Sian Ka’an Kayak & Birding

Smaller groups leave fewer footprints

Morning Adventure Kayak

115 US$ p/p

Our small group tours (6 people) give the chance to get close and personal with unique lagoons in Sian Ka’an, mangrove areas, birds and wildlife.

Sunset Kayak

115 US$ p/p

We customize routes to encompass abundant wildlife and spectacular scenery for sunset with unique views of the world-renowned biosphere reserve.

Our Service:

Purified water, fruits and snacks, life jacket, dry bag to store your important items such as mobile phone, keys, wallet.

What to bring with you:

Towel, bathing suit, spare change of clothes, sandals, sun hat, biodegradable sunblock, sunglasses, camera, binoculars (optional)

About Sian Ka’an Biosphere Reserve

Thousands of years ago the original Maya inhabitants appreciated the exceptional natural beauty of this stretch of coastline, naming it Sian Ka’an, Mayan for “Where the sky is born”. Located on the eastern coast of the Yucatán Península in the State of Quintana Roo, Sian Ka’an is one of Mexico’s largest protected areas, established to manage 528,148 hectares of intricately linked marine, coastal and terrestrial ecosystems. Along its roughly 120 kilometers of coastline, the property covers over 400,000 hectares of land ranging from sea level to only ten meters. The property boasts diverse tropical forests, one of the most pristine wetlands in the region, lagoons, extensive mangrove stands, as well as sandy beaches and dunes. The 120,000 hectares of marine area protect a valuable part of the Mesoamerican Barrier Reef and sea grass beds in the shallow bays. The lush green of the forests and the many shades of blue of the lagoons and the Caribbean Sea under a wide sky offer fascinating visual impressions.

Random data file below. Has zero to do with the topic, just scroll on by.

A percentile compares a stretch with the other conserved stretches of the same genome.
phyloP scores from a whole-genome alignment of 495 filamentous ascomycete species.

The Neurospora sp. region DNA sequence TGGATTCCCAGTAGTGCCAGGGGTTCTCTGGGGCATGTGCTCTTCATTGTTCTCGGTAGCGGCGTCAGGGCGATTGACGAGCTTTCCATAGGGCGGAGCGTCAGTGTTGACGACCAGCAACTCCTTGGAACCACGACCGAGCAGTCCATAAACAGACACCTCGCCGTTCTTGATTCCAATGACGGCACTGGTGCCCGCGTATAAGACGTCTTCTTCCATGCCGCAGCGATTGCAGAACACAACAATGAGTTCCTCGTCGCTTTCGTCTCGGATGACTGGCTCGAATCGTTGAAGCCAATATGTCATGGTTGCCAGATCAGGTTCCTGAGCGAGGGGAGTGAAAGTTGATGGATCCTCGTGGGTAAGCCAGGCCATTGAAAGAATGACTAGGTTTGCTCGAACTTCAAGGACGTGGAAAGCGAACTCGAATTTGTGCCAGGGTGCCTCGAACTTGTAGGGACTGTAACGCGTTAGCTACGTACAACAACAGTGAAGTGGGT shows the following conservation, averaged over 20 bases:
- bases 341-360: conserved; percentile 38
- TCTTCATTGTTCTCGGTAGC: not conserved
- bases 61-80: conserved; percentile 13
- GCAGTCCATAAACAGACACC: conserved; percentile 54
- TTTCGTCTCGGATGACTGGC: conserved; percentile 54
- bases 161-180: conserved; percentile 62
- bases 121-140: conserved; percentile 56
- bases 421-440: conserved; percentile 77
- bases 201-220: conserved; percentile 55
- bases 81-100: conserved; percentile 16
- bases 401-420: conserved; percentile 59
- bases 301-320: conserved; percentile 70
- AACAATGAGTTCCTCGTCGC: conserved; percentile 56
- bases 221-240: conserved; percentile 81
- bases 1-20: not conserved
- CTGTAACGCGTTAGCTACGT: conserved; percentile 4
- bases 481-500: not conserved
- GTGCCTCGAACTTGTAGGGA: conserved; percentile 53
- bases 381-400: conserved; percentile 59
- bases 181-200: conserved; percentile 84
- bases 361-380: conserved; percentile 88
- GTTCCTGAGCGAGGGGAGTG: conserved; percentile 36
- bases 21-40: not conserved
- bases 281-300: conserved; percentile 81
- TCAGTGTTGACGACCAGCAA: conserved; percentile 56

The diversity of life in Sian Ka’an is exceptional. The tropical forests are home to charismatic mammals such as Jaguar, Puma, Ocelot and Central American Tapir. The property also provides habitat for a large number of resident and migratory bird species. There is a great diversity of marine life, including the West Indian Manatee, four species of nesting marine turtles and hundreds of fish species. About a third of the property is comprised of highly diverse and productive mangrove communities, hundreds of forested islands, locally known as “Petenes”, emerge from the flooded marshes, some reaching over a kilometer in diameter. A geological, biological and cultural particularity are the “Cenotes”, deep natural sinkholes harboring fascinating life forms, many of them endemic. This phenomenon results from collapsing limestone exposing groundwater.